Next week on Thursday 24th November at 1:15pm I will be presenting Art and Technology III in HUMlab. “Konst och Teknik” (the Swedish title) is a short course dealing with some of the ideas and practices at the intersection of art and technology. HUMlab will be set up as a lage digital gallery for most of the day and I will be leading a group through a large number of examples and concepts under the heading Art and Technology. I think because it is the third time I have presented this course I have begun to understand how huge a topic it is. For this reason I thought to present it for the first time using themes:
Narrative is often a difficult concept to apply in art forms as the interplay between viewer/user/consumer and the work/text is constructed as interpretive and in the modern Western tradition as being individualistic. However in a lot of digital art there is a narrative presented in a variety of ways. Computer games and art is an interesting area for consideration with such games as Fable being heavily reliant on narrative forms to convey the play aspect of the work. This is achieved greatly through a visual register that game players ‘read’ during their play. The work of HUMlab’s artist in residence Linda Bergkvist embodies complex visual narratives in an almost traditional (I often think of John Bauer in relation to Linda’s workâ€¦a sort of cyberpunk androgenous Bauer) but yet archaic (outside of time) sense. Another interesting aspect of narrative in art and technology is how multimedia forms, often in a fragmented way compliment and combine with each other in the psyche of the viewer to form larger expressions of meaning that would not have been so in their individual parts. The work of Sheldon Brown is a good example of this and leads well into the next theme, Space.
Space is everywhere these days. Something about it that I find very interesting is the mixed reality or what Sheldon would probably call ‘the augmented reality’ space. In Konst och Teknik we will be looking at such examples of technology as using GIS (Global Information System) in art and combining everyday reality with the artistic reality of digital environments and constructions. This often works in the context of performance such as in the work of Jane McGonigal and in Jeffrey Shaw’s «The Legible City» . These two examples use very different ways of manifesting as spatial, imaginative, playful, aesthetically beautiful constructions of meaning. Another favorite artist of mine who develops images and ideas in often spatial ways is Mary Flanagan with much of her work engaging with issues of gender and identity in mediated environments (often game hacks). Each of these artists also constructs degrees of interactivity between the viewer/user and the works.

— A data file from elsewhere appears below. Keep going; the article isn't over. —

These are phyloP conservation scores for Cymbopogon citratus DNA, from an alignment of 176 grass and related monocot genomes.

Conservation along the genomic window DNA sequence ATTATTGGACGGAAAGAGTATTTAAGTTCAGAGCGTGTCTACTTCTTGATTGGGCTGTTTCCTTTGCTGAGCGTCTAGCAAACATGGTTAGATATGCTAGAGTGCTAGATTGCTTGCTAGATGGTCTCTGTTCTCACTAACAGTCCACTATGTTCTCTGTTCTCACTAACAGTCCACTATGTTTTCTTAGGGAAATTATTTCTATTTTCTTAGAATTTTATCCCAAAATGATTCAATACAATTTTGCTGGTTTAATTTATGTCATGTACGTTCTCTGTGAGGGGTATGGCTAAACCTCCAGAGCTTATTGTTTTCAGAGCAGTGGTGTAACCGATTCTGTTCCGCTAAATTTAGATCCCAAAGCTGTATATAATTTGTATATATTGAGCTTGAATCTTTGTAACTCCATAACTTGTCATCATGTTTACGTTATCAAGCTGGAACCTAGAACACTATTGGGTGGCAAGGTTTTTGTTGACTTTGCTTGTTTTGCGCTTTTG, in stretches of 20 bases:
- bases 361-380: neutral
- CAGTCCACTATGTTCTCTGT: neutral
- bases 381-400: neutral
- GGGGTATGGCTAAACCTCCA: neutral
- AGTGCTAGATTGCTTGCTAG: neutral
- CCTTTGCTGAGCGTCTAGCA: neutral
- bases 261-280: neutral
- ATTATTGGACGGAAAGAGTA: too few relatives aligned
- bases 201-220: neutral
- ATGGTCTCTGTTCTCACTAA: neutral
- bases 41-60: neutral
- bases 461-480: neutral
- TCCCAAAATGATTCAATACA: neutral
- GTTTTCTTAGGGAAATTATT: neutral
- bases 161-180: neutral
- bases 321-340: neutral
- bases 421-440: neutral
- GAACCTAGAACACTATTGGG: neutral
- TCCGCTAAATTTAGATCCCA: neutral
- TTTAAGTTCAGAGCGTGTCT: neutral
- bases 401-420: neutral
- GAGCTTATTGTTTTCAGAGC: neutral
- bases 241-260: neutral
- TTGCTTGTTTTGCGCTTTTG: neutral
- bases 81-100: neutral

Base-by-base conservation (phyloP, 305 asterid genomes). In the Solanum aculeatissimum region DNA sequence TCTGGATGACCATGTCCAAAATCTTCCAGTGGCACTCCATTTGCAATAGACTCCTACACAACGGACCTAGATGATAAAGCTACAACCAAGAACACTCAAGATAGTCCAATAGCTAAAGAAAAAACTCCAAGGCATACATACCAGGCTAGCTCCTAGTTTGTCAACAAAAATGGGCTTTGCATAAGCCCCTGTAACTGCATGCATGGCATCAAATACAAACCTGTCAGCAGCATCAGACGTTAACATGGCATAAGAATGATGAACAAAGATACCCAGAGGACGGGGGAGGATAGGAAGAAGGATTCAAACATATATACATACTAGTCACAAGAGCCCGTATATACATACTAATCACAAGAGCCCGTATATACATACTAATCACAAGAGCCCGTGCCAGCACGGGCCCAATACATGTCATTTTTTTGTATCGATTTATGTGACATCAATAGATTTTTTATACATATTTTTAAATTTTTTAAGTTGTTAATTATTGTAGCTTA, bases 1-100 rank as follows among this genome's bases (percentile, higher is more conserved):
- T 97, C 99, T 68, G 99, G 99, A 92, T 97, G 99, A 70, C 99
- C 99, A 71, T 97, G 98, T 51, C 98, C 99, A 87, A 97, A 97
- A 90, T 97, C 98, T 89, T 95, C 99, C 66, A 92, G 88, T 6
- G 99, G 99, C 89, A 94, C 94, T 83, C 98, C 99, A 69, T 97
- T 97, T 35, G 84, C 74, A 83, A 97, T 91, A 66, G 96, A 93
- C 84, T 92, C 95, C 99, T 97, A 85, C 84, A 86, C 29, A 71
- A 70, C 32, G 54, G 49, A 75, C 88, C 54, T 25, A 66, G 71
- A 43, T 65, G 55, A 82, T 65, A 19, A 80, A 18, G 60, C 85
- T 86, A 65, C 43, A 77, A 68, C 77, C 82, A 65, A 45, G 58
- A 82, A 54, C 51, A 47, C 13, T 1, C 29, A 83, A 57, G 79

Interaction can be a tricky thing. When considered as an expression of freedom or agency of the viewer/user in relation to the work of art we could have a great debate about to what degree is possible to set up such a situation. The author/artist is always there leading the interested party through an experience or an embodied idea. Having said that, there is clearly a lot of stuff that comes under the heading Interactive in Art and Technology, least of all the production of art itself, with tools and procedures available that bring about media interaction which is of an extremely high level. Making the work yourself but at the same time working under the invisible guidance of the author/artist is one of the most exciting possibilities in digital arts technologies. Perhaps one of the strongest forms of interaction in this area is the collaborative work. In a sense collaborative works by multiple artists/authors are the essence of interactive technologies.